• Total loans outstanding increased $61 billion, or 5.9 percent, over the year to $1.1 trillion. The average outstanding loan balance in the third quarter of 2019 was $15,530, up $262, or 1.7 percent, from one year earlier.
  • Credit union shares and deposits rose by $83.7 billion, or 6.9 percent, over the year, to $1.29 trillion in the third quarter of 2019. Regular shares declined $1.6 billion, or 0.4 percent, to $443.1 billion. Other deposits increased $60.2 billion, or 10.2 percent, to $648.9 billion, led by share certificate accounts, which were up $50.5 billion, or 22.3 percent.
  • The loan-to-share ratio stood at 84.1 percent in the third quarter of 2019, down from 84.9 percent in the third quarter of 2018.
  • The number of federally insured credit unions declined to 5,281 in the third quarter of 2019, from 5,436 in the third quarter of 2018. In the third quarter of 2019, there were 3,321 federal credit unions and 1,960 federally insured, state-chartered credit unions. The year-over-year decline is consistent with long-running industry consolidation trends.
  • Consistent with long-running trends, credit unions with assets of at least $1 billion reported the strongest growth in loans, membership, and net worth over the year ending in the third quarter of 2019. Credit unions with less than $500 million in assets reported declines in those categories over the year.

Loan-to-Deposit Ratio Up From Previous Quarter

One thing to note from the NCUA report is that the loan-to-share (deposit) ratio had a decline from the previous year (from 84.9% to 84.1%). However, the loan-to-share ratio went up for the quarter (from 83.3% to 84.1%). The rising loan-to-share ratio should put some upward pressure on deposit rates. When credit unions need to fund loan growth, they often introduce CD specials to attract deposits.

Large Credit Unions Remain Healthy

Just like the FDIC report, the NCUA report doesn’t mention any credit unions that are not well-capitalized. One interesting thing in the report was the financial performance review based on the size of the credit unions. The large credit unions continue to be financially strong while the small credit unions continue to be weak. Just like the last quarter, the weakness extended to the midsize credit unions with assets between $100 million and $500 million. Here’s an excerpt from the report on their Q3 performance:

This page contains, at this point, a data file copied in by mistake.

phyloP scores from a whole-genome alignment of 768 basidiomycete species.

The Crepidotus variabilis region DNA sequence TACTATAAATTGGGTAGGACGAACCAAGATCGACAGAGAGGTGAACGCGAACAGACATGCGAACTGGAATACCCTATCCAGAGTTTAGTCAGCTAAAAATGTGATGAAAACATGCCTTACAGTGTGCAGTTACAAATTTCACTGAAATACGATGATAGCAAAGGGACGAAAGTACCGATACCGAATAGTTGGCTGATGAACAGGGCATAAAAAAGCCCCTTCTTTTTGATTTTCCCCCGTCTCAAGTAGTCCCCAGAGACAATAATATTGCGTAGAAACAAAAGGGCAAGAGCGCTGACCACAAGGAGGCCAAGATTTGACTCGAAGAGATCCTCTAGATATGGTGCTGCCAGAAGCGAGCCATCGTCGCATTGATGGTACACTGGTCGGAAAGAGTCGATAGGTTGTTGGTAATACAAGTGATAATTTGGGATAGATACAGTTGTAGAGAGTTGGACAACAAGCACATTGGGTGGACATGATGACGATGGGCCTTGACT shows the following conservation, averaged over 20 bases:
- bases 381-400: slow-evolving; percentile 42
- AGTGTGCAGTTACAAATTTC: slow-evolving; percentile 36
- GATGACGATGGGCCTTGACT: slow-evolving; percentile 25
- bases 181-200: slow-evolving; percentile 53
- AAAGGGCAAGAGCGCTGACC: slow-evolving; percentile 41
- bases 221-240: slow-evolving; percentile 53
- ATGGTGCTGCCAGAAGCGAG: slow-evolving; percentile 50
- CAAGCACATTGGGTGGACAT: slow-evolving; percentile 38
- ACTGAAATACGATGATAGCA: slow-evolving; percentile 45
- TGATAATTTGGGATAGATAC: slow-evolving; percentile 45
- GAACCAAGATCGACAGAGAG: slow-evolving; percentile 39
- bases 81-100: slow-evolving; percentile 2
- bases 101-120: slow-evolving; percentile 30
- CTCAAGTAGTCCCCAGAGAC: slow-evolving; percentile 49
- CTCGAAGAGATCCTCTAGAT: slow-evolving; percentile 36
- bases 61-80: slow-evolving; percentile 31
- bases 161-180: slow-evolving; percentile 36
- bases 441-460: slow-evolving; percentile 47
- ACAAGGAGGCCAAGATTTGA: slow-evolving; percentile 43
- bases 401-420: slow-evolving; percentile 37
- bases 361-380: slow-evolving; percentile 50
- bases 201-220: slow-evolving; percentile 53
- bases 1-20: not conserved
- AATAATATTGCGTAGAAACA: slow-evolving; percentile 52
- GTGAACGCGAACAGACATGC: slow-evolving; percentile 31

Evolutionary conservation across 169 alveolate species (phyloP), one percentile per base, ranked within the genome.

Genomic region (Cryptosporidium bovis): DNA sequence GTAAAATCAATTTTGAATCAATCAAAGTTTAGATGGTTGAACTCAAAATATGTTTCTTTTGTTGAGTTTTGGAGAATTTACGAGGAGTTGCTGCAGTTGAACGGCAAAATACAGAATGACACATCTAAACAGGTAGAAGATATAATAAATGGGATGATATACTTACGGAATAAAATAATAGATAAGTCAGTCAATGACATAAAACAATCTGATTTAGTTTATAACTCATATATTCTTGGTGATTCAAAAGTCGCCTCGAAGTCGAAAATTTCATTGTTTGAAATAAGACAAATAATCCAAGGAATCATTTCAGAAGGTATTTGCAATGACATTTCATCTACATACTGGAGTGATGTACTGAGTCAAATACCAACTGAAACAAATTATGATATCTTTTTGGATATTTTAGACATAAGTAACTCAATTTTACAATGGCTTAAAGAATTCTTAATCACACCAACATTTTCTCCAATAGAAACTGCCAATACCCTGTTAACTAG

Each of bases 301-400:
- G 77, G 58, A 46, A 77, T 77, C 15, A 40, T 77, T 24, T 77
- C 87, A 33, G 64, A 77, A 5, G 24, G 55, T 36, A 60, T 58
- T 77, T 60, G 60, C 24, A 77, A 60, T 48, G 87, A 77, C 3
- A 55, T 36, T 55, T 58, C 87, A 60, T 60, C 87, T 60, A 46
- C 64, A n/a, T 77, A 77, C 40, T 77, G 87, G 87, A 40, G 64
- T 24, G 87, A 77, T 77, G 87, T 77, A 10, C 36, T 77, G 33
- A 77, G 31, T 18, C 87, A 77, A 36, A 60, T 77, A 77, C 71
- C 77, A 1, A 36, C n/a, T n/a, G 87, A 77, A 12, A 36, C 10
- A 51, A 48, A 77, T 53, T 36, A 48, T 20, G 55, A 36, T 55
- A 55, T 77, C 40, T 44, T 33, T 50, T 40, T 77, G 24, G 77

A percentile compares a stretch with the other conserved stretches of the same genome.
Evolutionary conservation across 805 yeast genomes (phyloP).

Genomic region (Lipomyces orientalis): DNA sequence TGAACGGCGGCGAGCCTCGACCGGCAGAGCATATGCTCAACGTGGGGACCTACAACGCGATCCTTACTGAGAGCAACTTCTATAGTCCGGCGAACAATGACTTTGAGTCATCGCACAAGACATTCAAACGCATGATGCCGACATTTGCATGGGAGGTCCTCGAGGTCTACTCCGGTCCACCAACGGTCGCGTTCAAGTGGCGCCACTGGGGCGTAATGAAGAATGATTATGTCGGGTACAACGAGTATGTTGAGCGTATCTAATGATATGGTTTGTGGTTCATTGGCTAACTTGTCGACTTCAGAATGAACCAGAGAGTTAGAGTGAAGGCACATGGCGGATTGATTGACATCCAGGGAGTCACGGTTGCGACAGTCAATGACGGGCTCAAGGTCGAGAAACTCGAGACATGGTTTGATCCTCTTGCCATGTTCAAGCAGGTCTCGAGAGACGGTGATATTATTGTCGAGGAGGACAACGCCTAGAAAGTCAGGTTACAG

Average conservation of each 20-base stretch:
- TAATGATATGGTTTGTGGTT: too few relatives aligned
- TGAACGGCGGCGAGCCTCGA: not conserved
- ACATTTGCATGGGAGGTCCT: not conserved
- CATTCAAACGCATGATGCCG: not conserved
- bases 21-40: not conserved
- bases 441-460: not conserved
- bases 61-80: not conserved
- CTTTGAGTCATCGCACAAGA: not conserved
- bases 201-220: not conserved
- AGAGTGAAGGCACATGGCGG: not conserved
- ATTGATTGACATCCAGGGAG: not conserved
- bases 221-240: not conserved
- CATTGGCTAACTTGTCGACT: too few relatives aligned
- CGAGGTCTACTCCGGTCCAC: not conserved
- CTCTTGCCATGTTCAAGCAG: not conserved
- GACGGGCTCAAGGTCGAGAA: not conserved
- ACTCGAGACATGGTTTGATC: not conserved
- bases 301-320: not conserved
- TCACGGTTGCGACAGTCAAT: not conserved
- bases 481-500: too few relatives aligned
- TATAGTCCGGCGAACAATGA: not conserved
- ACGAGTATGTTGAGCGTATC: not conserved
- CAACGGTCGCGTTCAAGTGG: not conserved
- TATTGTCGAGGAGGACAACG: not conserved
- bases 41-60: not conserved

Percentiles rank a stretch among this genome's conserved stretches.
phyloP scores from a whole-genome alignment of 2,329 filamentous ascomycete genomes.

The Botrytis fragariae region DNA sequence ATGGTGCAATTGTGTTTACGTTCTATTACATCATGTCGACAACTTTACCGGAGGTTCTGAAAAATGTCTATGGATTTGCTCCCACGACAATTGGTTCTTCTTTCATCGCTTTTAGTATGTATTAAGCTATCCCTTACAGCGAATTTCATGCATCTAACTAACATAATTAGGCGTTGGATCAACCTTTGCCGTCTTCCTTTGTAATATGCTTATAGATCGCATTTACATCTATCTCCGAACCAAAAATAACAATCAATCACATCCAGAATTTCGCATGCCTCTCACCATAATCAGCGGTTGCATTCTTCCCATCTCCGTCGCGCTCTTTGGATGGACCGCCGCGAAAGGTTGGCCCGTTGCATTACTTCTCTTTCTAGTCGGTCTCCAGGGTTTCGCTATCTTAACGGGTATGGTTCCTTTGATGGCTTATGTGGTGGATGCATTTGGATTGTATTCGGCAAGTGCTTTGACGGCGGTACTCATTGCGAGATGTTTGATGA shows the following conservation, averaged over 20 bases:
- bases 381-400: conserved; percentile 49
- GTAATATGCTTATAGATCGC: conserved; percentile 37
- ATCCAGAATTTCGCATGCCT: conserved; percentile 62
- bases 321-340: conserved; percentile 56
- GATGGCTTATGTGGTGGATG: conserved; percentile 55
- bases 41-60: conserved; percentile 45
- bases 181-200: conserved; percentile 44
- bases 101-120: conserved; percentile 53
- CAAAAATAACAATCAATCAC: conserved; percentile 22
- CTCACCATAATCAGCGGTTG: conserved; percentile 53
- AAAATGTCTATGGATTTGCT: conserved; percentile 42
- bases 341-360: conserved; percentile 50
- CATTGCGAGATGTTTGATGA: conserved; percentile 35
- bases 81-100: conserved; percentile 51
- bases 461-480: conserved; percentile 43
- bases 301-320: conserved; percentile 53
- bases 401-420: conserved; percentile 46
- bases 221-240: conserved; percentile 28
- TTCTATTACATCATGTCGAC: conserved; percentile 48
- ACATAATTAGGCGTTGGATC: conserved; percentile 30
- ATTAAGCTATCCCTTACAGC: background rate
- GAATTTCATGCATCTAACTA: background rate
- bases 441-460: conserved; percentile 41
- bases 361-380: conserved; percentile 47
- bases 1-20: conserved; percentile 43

The number of federally insured credit unions with at least $100 million but less than $500 million in assets declined to 1,012 in the third quarter of 2019 from 1,031 in the third quarter of 2018. These 1,012 credit unions held $225.1 billion in total assets, or 15 percent of total system assets. Credit unions in this category reported a 3.3 percent decline in total loans outstanding. Membership fell 5.4 percent. Net worth edged down 0.3 percent.

In contrast, the largest credit unions are very healthy and have strong growth. I included excerpts below of the performance summary of the largest credit unions (over $1 billion in assets) and the second largest credit unions (between $500 million and $1 billion in assets). Note how much healthier they are as compared to the midsize credit unions above.

The number of federally insured credit unions with assets of at least $1 billion increased to 319 in the third quarter of 2019 from 303 in the third quarter of 2018. These 319 credit unions held $1.0 trillion in assets, or 67 percent of total system assets. Credit unions in this category reported loan growth of 8.8 percent. Membership rose 7.9 percent. Net worth increased 12.0 percent.

The number of federally insured credit unions with assets of at least $500 million but less than $1 billion rose to 255 in the third quarter of 2019 from 240 in the third quarter of 2018. These 255 credit unions held $179.2 billion in total assets, or 12 percent of total system assets. Credit unions in this category reported a 4.9 percent increase in total loans outstanding over the year. Membership rose 3.8 percent, and net worth increased 6.6 percent.

So far this year, one credit union has been liquidated, and two credit unions have been placed into conservatorship. Many more credit unions failed in 2018. In that year seven were liquidated, and two were placed in conservatorship. The most noteworthy credit union to fail in 2018 was Melrose Credit Union. This was a large credit union which had assets of $1.1 billion at the time of the liquidation. Melrose failed due to its large exposure to the taxi industry which has been hurt by ride-sharing app-based services like Uber.

In a conservatorship, the NCUA takes over the management of the credit union with the goal of resolving the issues. If the issues cannot be resolved, the NCUA will either arrange for a merger of the conserved credit union into a healthy credit union or liquidate the credit union.

The last credit union to be placed into conservatorship is the New York City credit union, Municipal Credit Union (MCU). It was placed into NCUA conservatorship on May 17th. It’s a large credit union with over $3 billion in assets. Before the conservatorship, the former CEO of MCU, Kam Wong, was convicted of embezzling $10 million from the credit union. In October, additional arrests were made in connection with Wong. A New York state court judge was charged with obstructing a federal fraud investigation. The judge had served as the chair of MCU’s board of directors. Also, a retired NYPD officer was charged with embezzlement and fraud. The officer was a member of MCU’s supervisory committee.

Please refer to this NCUA page to view past credit union liquidations, conservatorships and mergers.

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You can view the latest health ratings of your bank or credit union in our Bank...